If you haven’t done so already, check out the Couple of the Month competition and cast your vote, by clicking here. As you’ll see, we have now secured photographs for all five couples — including this photo of Katherine Dowling and Marc Axelbaum. Fantastic!
* Not to be cynical (you know that’s not like me), but was there ever any doubt about this? Several links to coverage of Saddam’s fate at How Appealing. [How Appealing]
* So, word is there are some elections coming up tomorrow. And, um, they must be important, or something. Check this out. [CNN.com]
* The prosecution must have used up its peremptory strikes before it noticed the two Swedish-businessmen-car-thieves left in the pool. [CNN.com]
* Speaking of elections: Boy, I tell ya; everytime you back a rebellion to oust them, they just vote ‘em back in 16 years later. But hey, democracy lives, right? [AP via Yahoo! News]
* Yeah, yeah, yeah. What I wanna know is, are they gonna bust him for buying the meth? I mean, we’ve got a live on CNN confession. [AP via Online Athens]
* You KNOW you were thinking of “White Castle” as a substitute building name. [WSJ Law Blog; DealBreaker]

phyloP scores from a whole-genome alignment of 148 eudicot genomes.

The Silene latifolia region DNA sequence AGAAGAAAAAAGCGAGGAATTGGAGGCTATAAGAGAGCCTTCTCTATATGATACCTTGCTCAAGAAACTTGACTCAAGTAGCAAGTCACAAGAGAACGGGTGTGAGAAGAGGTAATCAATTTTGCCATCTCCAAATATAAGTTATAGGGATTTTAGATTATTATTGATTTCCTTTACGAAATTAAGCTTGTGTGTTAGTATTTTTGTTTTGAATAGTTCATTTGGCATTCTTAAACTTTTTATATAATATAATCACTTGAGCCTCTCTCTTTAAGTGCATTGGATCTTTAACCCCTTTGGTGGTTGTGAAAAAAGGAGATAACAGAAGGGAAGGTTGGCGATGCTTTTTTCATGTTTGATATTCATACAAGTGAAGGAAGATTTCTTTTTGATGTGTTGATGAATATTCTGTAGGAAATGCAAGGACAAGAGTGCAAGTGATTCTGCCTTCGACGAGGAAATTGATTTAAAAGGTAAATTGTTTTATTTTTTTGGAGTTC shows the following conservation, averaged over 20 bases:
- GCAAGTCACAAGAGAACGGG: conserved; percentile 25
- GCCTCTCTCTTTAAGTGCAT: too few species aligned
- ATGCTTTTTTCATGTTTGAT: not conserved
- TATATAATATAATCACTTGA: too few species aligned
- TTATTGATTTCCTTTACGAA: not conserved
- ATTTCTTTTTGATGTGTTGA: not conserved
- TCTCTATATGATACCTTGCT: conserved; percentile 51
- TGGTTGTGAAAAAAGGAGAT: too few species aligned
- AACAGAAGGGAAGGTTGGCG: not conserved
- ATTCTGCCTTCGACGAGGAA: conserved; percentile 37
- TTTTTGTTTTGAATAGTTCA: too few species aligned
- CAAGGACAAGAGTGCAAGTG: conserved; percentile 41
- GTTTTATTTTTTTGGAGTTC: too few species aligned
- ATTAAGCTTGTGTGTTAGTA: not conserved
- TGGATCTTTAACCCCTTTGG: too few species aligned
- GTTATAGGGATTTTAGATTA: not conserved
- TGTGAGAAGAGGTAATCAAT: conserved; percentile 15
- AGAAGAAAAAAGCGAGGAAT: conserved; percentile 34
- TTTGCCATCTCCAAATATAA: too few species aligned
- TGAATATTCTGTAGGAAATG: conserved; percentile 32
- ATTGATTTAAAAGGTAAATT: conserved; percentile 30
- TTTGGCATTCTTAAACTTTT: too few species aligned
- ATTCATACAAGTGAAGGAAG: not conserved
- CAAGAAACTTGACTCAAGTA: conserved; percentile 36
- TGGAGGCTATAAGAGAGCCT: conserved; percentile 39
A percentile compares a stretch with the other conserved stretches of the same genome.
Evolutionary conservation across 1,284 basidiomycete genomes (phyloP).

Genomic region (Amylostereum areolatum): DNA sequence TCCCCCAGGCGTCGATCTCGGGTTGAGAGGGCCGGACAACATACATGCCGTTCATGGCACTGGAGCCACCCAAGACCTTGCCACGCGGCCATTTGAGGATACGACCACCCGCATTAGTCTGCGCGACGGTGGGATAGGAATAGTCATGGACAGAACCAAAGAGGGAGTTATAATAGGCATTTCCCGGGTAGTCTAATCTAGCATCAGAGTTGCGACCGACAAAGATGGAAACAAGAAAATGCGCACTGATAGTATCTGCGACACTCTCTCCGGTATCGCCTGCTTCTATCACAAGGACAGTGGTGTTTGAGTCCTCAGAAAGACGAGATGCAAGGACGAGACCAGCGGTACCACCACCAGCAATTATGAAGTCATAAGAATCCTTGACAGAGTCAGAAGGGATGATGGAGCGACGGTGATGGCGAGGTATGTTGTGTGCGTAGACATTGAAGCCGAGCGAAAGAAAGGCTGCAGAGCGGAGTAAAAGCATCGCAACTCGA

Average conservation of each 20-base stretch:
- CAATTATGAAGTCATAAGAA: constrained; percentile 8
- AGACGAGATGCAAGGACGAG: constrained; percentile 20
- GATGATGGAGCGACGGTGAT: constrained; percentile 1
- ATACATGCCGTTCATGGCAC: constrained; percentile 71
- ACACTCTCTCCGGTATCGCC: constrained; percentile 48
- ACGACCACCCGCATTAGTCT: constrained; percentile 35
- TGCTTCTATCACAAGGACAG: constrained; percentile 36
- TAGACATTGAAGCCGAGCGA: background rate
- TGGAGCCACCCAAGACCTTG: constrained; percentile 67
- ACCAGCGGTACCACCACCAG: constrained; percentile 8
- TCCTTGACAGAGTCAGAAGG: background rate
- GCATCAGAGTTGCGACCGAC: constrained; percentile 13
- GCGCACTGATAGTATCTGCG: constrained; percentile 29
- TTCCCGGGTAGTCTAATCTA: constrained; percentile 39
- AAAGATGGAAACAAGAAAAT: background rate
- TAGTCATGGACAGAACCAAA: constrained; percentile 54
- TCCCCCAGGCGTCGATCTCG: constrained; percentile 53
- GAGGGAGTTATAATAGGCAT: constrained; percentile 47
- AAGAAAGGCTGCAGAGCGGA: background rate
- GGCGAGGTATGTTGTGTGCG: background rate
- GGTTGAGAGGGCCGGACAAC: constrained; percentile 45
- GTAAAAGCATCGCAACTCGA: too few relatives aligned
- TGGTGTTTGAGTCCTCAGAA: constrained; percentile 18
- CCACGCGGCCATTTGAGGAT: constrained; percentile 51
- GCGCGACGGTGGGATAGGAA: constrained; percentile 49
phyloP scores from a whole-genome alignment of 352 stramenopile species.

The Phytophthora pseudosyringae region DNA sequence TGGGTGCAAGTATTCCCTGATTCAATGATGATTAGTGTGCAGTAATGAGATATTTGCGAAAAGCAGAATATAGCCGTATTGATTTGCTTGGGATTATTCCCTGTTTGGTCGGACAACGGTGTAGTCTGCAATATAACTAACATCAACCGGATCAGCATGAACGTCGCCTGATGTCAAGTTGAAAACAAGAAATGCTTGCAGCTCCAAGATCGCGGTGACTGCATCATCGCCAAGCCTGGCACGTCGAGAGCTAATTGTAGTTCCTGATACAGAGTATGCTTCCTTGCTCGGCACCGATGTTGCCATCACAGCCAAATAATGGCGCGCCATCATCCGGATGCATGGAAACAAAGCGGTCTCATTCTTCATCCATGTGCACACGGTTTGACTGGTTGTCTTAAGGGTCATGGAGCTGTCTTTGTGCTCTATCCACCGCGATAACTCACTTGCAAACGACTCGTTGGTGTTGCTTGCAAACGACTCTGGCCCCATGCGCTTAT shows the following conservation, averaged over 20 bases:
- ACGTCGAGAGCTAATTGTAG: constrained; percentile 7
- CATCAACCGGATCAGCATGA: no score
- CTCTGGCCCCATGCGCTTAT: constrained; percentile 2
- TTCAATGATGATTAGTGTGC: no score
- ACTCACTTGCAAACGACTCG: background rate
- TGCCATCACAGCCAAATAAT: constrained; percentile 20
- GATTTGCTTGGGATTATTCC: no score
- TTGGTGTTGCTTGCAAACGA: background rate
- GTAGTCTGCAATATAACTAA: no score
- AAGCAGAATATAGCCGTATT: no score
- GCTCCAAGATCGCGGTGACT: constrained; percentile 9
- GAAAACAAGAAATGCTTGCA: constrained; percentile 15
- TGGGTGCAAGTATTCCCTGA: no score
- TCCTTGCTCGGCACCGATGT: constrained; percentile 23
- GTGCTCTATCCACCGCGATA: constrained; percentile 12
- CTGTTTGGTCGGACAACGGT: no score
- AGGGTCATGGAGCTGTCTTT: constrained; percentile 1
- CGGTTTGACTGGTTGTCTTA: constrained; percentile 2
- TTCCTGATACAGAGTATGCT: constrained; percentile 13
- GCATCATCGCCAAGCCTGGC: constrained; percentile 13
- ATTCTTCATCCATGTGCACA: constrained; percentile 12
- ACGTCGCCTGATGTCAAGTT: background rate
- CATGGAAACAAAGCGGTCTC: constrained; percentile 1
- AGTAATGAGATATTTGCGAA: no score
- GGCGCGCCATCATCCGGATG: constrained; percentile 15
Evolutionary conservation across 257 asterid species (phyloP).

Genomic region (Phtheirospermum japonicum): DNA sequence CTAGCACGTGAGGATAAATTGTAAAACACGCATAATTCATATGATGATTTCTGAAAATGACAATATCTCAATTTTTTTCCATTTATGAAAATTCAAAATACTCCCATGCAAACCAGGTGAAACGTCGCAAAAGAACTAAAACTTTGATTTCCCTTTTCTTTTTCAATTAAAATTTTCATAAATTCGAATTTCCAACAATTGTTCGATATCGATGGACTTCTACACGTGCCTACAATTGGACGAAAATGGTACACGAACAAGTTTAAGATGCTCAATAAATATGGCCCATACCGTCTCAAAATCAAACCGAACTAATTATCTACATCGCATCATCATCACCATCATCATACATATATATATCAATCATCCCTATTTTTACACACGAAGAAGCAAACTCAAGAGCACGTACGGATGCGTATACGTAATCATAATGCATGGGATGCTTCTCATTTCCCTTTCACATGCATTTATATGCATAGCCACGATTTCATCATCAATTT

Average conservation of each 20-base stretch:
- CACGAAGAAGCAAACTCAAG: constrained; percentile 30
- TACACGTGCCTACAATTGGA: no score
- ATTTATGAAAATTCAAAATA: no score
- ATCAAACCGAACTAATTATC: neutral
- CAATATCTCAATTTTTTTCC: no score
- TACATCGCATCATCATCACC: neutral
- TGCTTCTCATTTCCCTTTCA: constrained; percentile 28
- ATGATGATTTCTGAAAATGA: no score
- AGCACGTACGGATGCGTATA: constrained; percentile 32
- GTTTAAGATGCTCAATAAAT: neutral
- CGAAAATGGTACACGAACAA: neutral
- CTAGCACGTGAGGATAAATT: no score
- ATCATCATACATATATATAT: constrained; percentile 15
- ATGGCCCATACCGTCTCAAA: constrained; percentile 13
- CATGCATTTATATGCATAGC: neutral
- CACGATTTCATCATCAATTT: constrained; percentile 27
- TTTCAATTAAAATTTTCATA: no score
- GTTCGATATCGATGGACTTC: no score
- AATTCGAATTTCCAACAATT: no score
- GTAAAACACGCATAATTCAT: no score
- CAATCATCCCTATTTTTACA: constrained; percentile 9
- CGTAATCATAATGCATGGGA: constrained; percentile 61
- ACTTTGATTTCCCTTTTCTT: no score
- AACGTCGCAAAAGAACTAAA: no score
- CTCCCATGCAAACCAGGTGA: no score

* Lawbeat is a new blog that “watches the journalists who watch the law.” Because, you know, not every legal news outlet can be as scrupulous as ATL. [Lawbeat via How Appealing]
* My “authentic self” is that of a party-whore with a Scarlett Johansson rack. But I am forced to “cover” the girls (figuratively and literally) in the workplace, and last night, Partner X made me stay at work until the wee hours — when he knew my sort should be out gallivanting in the Meatpacking District. Were my civil rights assaulted? [Black Feminism]
* Greatest Donatella Versace impersonator ever, Maya Rudolph, and director Paul Anderson are suing over bedbugs infesting their Soho loft. And who knew that Maya Rudolph’s baby daddy is the dude who once dated Fiona Apple? [Associated Press via NYLawyer.com]
* In preparation for Election Day, HBO just premiered “Hacking Democracy,” about the fallibility of voting machines. We didn’t catch this, but we’re hoping they will also investigate the effect of having incompetent senior citizens, however plucky, running many of the polling locations and voter registration stands. [Volokh Conspiracy]
Late last month, the New Jersey Supreme Court gave the gays a big gift. In Lewis v. Harris, the court held that New Jersey must provide same-sex couples with “the same rights and benefits enjoyed by opposite-sex couples under the civil marriage statutes.”*
Well, maybe the gays can return the favor — by giving makeovers to all seven justices, and by taking some high-quality photographs of the court.**
Because THIS has got to be one of the most craptacular judicial portraits ever:
In the words of our tipster:
Check out the brand new “portrait” of the NJ Supremes. First, it looks like it was taken with a camera phone. Second, is it just me, or does Chief Justice Zazzali look like he wants to strangle the photographer?